As an erstwhile obituarist, I pity the poor hack who had to write up the life of Laurence Oliphant — adventurer, diplomat, war correspondent, mystic, spy (and the subject of Bart Casey’s biography) — when he died, aged 59, in 1888. The first paragraph should (according to the well-seasoned formula) contain some characterising incident or achievement, giving the measure of the man, the impact he made on the world and those around him, and an indication of his interior life. The anecdote must — like cherry-picked quotations for a Shakespeare exam — inform more than one facet of a broader narrative. Any runner-up contenders can be dropped into paragraphs four, eight and 12.
The difficulty with Oliphant is that his entire life was a mosaic of improbable adventures. Should one begin in 1870 when, as a war correspondent for the Times, he dined with Crown Prince Frederick of Prussia in order to garner information on hostilities between Prussia and France, before touring the battlefields of the Loire in a covered coach as cannonballs burst overhead? Or perhaps back in 1855, in Chechnya, when Oliphant (ostensibly on a mission to convince the Chechens to side with the British and Turks against the Russians) was mistaken by a Turkish commander for a serving officer, and charged with co-ordinating 250 men to set up an artillery battery yards from the Russian frontline on a night-time raid? (Oliphant later reported to his mother that he’d performed this task with ‘a pretty brisk shower of missiles flying about’.)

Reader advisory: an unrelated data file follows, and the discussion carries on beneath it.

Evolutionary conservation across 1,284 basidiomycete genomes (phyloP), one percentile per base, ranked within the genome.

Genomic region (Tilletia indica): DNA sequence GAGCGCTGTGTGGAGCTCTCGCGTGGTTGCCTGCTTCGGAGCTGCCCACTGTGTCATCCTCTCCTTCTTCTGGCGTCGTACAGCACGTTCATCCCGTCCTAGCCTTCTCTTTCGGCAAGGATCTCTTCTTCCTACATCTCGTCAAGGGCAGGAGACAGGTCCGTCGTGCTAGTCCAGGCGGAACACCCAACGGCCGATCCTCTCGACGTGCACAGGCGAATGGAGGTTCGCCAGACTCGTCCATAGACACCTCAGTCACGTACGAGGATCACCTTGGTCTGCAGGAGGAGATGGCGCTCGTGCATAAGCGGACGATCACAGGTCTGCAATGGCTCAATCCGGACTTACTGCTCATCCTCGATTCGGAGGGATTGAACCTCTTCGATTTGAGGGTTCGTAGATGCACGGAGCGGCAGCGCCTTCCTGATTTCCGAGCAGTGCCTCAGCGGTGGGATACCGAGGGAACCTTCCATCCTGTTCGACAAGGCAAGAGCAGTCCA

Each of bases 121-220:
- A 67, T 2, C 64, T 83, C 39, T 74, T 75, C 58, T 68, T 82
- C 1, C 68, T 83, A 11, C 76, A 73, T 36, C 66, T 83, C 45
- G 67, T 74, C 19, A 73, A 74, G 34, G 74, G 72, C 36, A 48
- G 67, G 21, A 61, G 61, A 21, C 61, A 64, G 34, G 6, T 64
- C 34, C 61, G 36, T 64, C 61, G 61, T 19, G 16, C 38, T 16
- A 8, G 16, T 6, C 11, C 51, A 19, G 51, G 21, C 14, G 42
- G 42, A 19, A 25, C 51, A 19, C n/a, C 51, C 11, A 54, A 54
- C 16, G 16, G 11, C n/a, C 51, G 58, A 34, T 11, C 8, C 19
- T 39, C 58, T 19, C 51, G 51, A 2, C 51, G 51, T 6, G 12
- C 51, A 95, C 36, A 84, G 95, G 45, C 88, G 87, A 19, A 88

Or, again, our obituarist might start with an account of Oliphant’s work trying to break the monopoly of the first transatlantic submarine telegraph cable company. For nearly 20 years, a race to bridge the two-week information delay between Europe and North America had been a source of intense financial speculation.